Coins and paper money are passé. In the new reality, money consists only of digital letter and number sequences, or ‘cryptocurrency’. There will soon be no bank involved. At least, that’s what some people would have us believe. Is it really going in that direction? And what is the role of the bank if cryptocurrency gets a larger share in the money traffic?
Opportunities and threats of virtual money
Bitcoin is probably the best-known form of cryptocurrency. The basis of this new money system consists of a giant ledger in which special software automatically keeps track of all transactions. The accounting, so to speak. A copy of this accounting is on every computer that is part of the bitcoin network. That’s thousands. Six times an hour, the system adds a file or ‘block’ to the accounting, in which all new payments are listed. These blocks together form a chain or ‘chain’, which is why this technology bears the name ‘blockchain’. Every computer has to agree to a new payment, the technique blocks in advance every transaction that something is not right. As a result, inspectors are no longer needed and the question of whether or not someone can be trusted no longer plays a role. After all, technology takes over the human role of supervisor. Furthermore, every transaction is public and verifiable, but anonymous, which guarantees privacy. Payment is only possible with the unique digital signature that each bitcoin owner has.
The intermediary disappears
‘In fact, with crypto technology you exclude the intermediary – banks and governments’, says Roel Steenbergen, who works at the innovation branch of Rabobank IT. ‘The participants rely entirely on the technology instead of on people and institutions. There is no central issuer. Ownership and value transfer are completely anonymous and by definition evade supervision by parties such as the government and the Netherlands Authority for the Financial Markets (AFM). Cryptocurrency entails serious risks, some of which have not yet been mapped out, for example in the field of security and legislation. For Rabobank, we only choose applications that are 100 percent reliable and honest. But it is of great importance that as a bank you continue to be involved in the rapid and promising developments in the IT field.’ The currency and the technology
Bitcoin is one of those promising developments. Steenbergen: ‘We often use the term bitcoin to refer to both the currency and the underlying technology (the blockchain). However, the blockchain technology can be seen completely separate from the bitcoin. That virtual currency is actually no more than an application of the blockchain. In practice, it appears that the blockchain also makes many other applications possible. A promising development is, for example, ‘smart contracts’. The contracts for issuing a bank guarantee or verifying data now go through countless hands. People of flesh and blood put the checkmarks for agreement on every form. That is a time-consuming activity. Such processes can be much faster, more efficient and smarter, if you can embed them in a blockchain. All checks will then take place completely automatically.’ More chance than threat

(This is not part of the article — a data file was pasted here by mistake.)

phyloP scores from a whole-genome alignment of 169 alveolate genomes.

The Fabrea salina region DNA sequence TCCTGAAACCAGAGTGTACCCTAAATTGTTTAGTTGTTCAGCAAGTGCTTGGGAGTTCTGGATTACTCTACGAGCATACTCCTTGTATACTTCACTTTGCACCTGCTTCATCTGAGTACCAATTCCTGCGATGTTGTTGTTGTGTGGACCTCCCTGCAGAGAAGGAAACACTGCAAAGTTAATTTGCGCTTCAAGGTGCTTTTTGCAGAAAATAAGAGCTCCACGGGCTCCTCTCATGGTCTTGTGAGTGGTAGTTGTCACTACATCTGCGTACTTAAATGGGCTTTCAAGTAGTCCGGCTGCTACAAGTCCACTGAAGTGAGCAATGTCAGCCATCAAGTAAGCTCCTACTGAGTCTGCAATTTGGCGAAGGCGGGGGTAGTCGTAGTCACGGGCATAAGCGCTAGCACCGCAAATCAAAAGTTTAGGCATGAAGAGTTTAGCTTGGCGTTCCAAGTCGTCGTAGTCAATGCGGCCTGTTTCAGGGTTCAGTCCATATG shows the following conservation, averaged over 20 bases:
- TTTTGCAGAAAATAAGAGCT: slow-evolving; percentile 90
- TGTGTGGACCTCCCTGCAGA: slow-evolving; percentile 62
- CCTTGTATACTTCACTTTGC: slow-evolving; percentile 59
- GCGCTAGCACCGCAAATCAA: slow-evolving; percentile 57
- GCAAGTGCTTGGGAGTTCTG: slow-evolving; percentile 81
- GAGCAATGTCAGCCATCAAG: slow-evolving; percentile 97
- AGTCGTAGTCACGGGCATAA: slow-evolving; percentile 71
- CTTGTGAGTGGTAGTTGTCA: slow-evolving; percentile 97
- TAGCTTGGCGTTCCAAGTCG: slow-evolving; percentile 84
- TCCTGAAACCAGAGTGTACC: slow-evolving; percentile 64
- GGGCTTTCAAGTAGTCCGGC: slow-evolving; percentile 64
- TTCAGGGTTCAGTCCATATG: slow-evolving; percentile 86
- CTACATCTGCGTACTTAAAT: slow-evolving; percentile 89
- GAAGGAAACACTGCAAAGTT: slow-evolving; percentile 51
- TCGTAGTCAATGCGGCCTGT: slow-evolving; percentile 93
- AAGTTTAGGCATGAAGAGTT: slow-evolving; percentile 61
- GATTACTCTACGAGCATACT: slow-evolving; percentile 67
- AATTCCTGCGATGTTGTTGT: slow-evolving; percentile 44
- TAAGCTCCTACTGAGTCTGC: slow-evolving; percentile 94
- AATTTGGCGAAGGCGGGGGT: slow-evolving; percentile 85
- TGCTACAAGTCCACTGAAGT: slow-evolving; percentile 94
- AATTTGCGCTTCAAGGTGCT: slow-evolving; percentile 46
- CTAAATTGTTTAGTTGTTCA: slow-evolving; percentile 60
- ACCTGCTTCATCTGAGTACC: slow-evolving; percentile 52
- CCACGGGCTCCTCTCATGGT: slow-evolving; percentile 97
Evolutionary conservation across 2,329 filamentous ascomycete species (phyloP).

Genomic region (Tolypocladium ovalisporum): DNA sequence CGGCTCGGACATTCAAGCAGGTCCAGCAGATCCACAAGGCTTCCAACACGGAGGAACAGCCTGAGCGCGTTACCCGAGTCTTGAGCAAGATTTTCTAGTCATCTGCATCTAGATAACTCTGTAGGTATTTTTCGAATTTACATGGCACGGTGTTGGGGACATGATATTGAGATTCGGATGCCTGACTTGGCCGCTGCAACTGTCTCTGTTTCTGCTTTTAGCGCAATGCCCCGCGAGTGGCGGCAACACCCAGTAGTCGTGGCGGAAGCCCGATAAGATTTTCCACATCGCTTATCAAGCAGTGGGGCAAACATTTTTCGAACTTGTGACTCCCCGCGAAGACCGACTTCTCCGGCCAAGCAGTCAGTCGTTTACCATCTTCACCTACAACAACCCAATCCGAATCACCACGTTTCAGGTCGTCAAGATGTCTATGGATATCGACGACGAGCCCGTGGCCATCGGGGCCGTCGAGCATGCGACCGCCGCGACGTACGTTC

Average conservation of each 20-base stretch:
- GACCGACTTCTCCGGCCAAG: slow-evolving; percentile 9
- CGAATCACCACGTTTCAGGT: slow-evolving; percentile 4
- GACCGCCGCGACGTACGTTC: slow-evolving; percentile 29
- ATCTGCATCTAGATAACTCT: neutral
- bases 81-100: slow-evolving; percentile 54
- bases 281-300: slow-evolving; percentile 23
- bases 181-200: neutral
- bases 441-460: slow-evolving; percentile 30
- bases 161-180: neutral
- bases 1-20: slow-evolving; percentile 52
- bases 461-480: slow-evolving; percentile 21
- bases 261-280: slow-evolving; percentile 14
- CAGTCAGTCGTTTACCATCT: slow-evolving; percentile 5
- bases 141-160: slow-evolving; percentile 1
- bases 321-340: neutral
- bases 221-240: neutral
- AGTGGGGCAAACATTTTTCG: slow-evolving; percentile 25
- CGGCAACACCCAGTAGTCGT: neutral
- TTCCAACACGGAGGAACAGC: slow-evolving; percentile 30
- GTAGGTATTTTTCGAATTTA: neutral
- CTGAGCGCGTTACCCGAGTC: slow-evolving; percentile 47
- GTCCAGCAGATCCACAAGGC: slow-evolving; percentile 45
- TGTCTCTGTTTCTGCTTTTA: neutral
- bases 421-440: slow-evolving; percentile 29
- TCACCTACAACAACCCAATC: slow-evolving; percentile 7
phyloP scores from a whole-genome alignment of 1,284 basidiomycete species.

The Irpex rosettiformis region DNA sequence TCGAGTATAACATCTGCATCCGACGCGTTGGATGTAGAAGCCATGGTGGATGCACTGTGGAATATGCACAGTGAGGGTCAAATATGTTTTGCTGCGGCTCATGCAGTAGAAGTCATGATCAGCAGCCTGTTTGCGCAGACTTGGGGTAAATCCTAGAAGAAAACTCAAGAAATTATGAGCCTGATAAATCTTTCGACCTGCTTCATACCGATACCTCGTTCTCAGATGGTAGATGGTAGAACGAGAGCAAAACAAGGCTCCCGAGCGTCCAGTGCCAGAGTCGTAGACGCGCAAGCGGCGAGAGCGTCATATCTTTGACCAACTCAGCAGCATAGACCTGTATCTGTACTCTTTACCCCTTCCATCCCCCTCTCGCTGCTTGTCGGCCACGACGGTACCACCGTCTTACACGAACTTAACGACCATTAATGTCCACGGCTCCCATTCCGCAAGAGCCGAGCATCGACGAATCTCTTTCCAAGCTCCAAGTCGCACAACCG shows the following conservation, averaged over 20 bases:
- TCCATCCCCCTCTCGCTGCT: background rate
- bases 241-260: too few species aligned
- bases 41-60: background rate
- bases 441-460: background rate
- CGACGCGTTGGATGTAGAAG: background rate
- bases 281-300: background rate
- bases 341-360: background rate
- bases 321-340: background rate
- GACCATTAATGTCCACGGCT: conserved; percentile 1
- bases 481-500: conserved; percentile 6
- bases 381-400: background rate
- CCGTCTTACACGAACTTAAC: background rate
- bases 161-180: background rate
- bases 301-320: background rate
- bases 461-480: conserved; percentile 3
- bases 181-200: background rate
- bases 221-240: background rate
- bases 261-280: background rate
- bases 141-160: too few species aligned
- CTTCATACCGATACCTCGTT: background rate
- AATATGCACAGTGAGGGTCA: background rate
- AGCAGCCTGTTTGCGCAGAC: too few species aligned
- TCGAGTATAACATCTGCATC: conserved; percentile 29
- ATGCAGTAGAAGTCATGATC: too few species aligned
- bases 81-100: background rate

Should the bank be afraid of the new, virtual money? ‘Thanks to the new technology, the need for trusted third parties, such as banks or notaries, disappears,’ says Steenbergen. ‘Instead of the current payment system in which people play a major role, there will be a fully automated system based on a smart mathematical model that makes transactions verifiable and indisputable. Whether that will be the only payment system in the future remains to be seen. We are only at the beginning of a new phenomenon, according to experts and investors similar to the mid-90s, when the internet became fashionable. More and more user-friendly applications are being added. We experience them as opportunities rather than threats. Lately, you see more and more parties from the current financial sector and regulators experimenting with this technique. The old and new world must and want to find each other – parties from all sides are actively looking at this. In the meantime, paper and coins will continue to exist. I don’t see that going away either. Cryptocurrency will coexist with the other forms of money we know.’ Numbers and letters
Accounts for bitcoins consist of ‘addresses’ that are composed of a random series of numbers and letters, for example 5Bt7vbKL8WsFtGcvbER8f5EmUI63oiuu78R. Anyone who wants to can immediately open an account anonymously. The security of the account consists of a digital signature.